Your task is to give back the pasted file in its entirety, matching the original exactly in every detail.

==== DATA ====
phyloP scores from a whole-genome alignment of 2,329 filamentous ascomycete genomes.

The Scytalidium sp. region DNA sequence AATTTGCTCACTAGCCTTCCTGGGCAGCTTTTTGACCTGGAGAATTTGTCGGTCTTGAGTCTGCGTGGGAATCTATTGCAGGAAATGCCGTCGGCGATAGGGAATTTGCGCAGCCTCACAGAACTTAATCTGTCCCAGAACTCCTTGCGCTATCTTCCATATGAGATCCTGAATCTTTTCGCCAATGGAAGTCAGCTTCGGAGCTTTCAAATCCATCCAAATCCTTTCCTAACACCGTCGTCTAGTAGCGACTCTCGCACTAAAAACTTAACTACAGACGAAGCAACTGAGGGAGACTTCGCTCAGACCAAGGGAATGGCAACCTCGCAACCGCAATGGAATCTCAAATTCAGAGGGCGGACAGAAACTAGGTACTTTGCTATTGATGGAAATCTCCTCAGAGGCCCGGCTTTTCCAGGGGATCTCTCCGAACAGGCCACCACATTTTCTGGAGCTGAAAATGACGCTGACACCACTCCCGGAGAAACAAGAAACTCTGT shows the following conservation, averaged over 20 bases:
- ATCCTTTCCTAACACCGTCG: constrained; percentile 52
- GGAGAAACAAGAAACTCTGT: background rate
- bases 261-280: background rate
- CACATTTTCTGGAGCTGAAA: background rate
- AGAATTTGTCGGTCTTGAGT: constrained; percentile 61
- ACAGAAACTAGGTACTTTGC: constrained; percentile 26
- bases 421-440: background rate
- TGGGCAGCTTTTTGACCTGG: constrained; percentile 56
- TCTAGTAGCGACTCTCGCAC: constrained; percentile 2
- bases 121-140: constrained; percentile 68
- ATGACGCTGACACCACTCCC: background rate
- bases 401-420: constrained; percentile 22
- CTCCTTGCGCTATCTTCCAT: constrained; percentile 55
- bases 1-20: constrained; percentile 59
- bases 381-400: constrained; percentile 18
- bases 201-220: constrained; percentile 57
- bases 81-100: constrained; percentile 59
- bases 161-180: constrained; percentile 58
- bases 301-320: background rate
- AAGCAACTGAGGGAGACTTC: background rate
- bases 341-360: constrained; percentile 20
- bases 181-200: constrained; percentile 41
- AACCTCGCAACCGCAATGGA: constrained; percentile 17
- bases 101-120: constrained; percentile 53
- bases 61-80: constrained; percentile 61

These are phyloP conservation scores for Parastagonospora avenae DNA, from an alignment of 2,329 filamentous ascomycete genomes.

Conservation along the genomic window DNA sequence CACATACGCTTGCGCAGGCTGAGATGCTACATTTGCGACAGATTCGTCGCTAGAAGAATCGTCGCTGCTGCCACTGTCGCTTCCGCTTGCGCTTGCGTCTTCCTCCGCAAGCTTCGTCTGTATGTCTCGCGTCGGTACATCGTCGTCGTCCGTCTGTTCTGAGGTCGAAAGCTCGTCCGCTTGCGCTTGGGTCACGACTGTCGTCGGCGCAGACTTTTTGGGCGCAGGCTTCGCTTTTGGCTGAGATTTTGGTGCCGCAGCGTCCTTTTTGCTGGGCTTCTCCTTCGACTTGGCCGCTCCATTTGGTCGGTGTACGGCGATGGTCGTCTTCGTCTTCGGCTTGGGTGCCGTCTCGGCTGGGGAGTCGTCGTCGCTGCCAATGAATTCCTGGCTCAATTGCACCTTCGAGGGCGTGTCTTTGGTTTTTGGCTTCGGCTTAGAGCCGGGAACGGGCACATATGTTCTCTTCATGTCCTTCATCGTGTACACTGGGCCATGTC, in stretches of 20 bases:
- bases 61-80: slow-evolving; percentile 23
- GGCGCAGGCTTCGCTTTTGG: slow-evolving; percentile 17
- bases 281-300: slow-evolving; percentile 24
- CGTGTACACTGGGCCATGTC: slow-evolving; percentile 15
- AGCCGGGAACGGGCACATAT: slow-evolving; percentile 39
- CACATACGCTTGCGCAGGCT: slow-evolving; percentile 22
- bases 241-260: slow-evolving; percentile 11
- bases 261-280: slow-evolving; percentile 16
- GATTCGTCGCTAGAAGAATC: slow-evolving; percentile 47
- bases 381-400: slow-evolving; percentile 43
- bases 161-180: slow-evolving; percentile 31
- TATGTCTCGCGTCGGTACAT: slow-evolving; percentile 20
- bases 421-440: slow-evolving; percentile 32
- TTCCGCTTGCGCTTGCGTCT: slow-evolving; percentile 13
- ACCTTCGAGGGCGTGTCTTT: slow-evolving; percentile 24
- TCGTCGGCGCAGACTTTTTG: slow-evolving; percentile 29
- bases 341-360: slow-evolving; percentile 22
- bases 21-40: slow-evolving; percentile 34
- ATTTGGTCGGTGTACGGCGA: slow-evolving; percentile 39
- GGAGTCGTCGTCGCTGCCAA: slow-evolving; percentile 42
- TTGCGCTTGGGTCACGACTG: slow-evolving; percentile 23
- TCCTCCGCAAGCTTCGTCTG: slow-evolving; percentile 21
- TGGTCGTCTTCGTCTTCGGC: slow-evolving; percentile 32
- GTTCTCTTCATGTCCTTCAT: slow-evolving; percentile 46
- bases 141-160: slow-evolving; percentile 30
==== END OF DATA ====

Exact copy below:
phyloP scores from a whole-genome alignment of 2,329 filamentous ascomycete genomes.

The Scytalidium sp. region DNA sequence AATTTGCTCACTAGCCTTCCTGGGCAGCTTTTTGACCTGGAGAATTTGTCGGTCTTGAGTCTGCGTGGGAATCTATTGCAGGAAATGCCGTCGGCGATAGGGAATTTGCGCAGCCTCACAGAACTTAATCTGTCCCAGAACTCCTTGCGCTATCTTCCATATGAGATCCTGAATCTTTTCGCCAATGGAAGTCAGCTTCGGAGCTTTCAAATCCATCCAAATCCTTTCCTAACACCGTCGTCTAGTAGCGACTCTCGCACTAAAAACTTAACTACAGACGAAGCAACTGAGGGAGACTTCGCTCAGACCAAGGGAATGGCAACCTCGCAACCGCAATGGAATCTCAAATTCAGAGGGCGGACAGAAACTAGGTACTTTGCTATTGATGGAAATCTCCTCAGAGGCCCGGCTTTTCCAGGGGATCTCTCCGAACAGGCCACCACATTTTCTGGAGCTGAAAATGACGCTGACACCACTCCCGGAGAAACAAGAAACTCTGT shows the following conservation, averaged over 20 bases:
- ATCCTTTCCTAACACCGTCG: constrained; percentile 52
- GGAGAAACAAGAAACTCTGT: background rate
- bases 261-280: background rate
- CACATTTTCTGGAGCTGAAA: background rate
- AGAATTTGTCGGTCTTGAGT: constrained; percentile 61
- ACAGAAACTAGGTACTTTGC: constrained; percentile 26
- bases 421-440: background rate
- TGGGCAGCTTTTTGACCTGG: constrained; percentile 56
- TCTAGTAGCGACTCTCGCAC: constrained; percentile 2
- bases 121-140: constrained; percentile 68
- ATGACGCTGACACCACTCCC: background rate
- bases 401-420: constrained; percentile 22
- CTCCTTGCGCTATCTTCCAT: constrained; percentile 55
- bases 1-20: constrained; percentile 59
- bases 381-400: constrained; percentile 18
- bases 201-220: constrained; percentile 57
- bases 81-100: constrained; percentile 59
- bases 161-180: constrained; percentile 58
- bases 301-320: background rate
- AAGCAACTGAGGGAGACTTC: background rate
- bases 341-360: constrained; percentile 20
- bases 181-200: constrained; percentile 41
- AACCTCGCAACCGCAATGGA: constrained; percentile 17
- bases 101-120: constrained; percentile 53
- bases 61-80: constrained; percentile 61

These are phyloP conservation scores for Parastagonospora avenae DNA, from an alignment of 2,329 filamentous ascomycete genomes.

Conservation along the genomic window DNA sequence CACATACGCTTGCGCAGGCTGAGATGCTACATTTGCGACAGATTCGTCGCTAGAAGAATCGTCGCTGCTGCCACTGTCGCTTCCGCTTGCGCTTGCGTCTTCCTCCGCAAGCTTCGTCTGTATGTCTCGCGTCGGTACATCGTCGTCGTCCGTCTGTTCTGAGGTCGAAAGCTCGTCCGCTTGCGCTTGGGTCACGACTGTCGTCGGCGCAGACTTTTTGGGCGCAGGCTTCGCTTTTGGCTGAGATTTTGGTGCCGCAGCGTCCTTTTTGCTGGGCTTCTCCTTCGACTTGGCCGCTCCATTTGGTCGGTGTACGGCGATGGTCGTCTTCGTCTTCGGCTTGGGTGCCGTCTCGGCTGGGGAGTCGTCGTCGCTGCCAATGAATTCCTGGCTCAATTGCACCTTCGAGGGCGTGTCTTTGGTTTTTGGCTTCGGCTTAGAGCCGGGAACGGGCACATATGTTCTCTTCATGTCCTTCATCGTGTACACTGGGCCATGTC, in stretches of 20 bases:
- bases 61-80: slow-evolving; percentile 23
- GGCGCAGGCTTCGCTTTTGG: slow-evolving; percentile 17
- bases 281-300: slow-evolving; percentile 24
- CGTGTACACTGGGCCATGTC: slow-evolving; percentile 15
- AGCCGGGAACGGGCACATAT: slow-evolving; percentile 39
- CACATACGCTTGCGCAGGCT: slow-evolving; percentile 22
- bases 241-260: slow-evolving; percentile 11
- bases 261-280: slow-evolving; percentile 16
- GATTCGTCGCTAGAAGAATC: slow-evolving; percentile 47
- bases 381-400: slow-evolving; percentile 43
- bases 161-180: slow-evolving; percentile 31
- TATGTCTCGCGTCGGTACAT: slow-evolving; percentile 20
- bases 421-440: slow-evolving; percentile 32
- TTCCGCTTGCGCTTGCGTCT: slow-evolving; percentile 13
- ACCTTCGAGGGCGTGTCTTT: slow-evolving; percentile 24
- TCGTCGGCGCAGACTTTTTG: slow-evolving; percentile 29
- bases 341-360: slow-evolving; percentile 22
- bases 21-40: slow-evolving; percentile 34
- ATTTGGTCGGTGTACGGCGA: slow-evolving; percentile 39
- GGAGTCGTCGTCGCTGCCAA: slow-evolving; percentile 42
- TTGCGCTTGGGTCACGACTG: slow-evolving; percentile 23
- TCCTCCGCAAGCTTCGTCTG: slow-evolving; percentile 21
- TGGTCGTCTTCGTCTTCGGC: slow-evolving; percentile 32
- GTTCTCTTCATGTCCTTCAT: slow-evolving; percentile 46
- bases 141-160: slow-evolving; percentile 30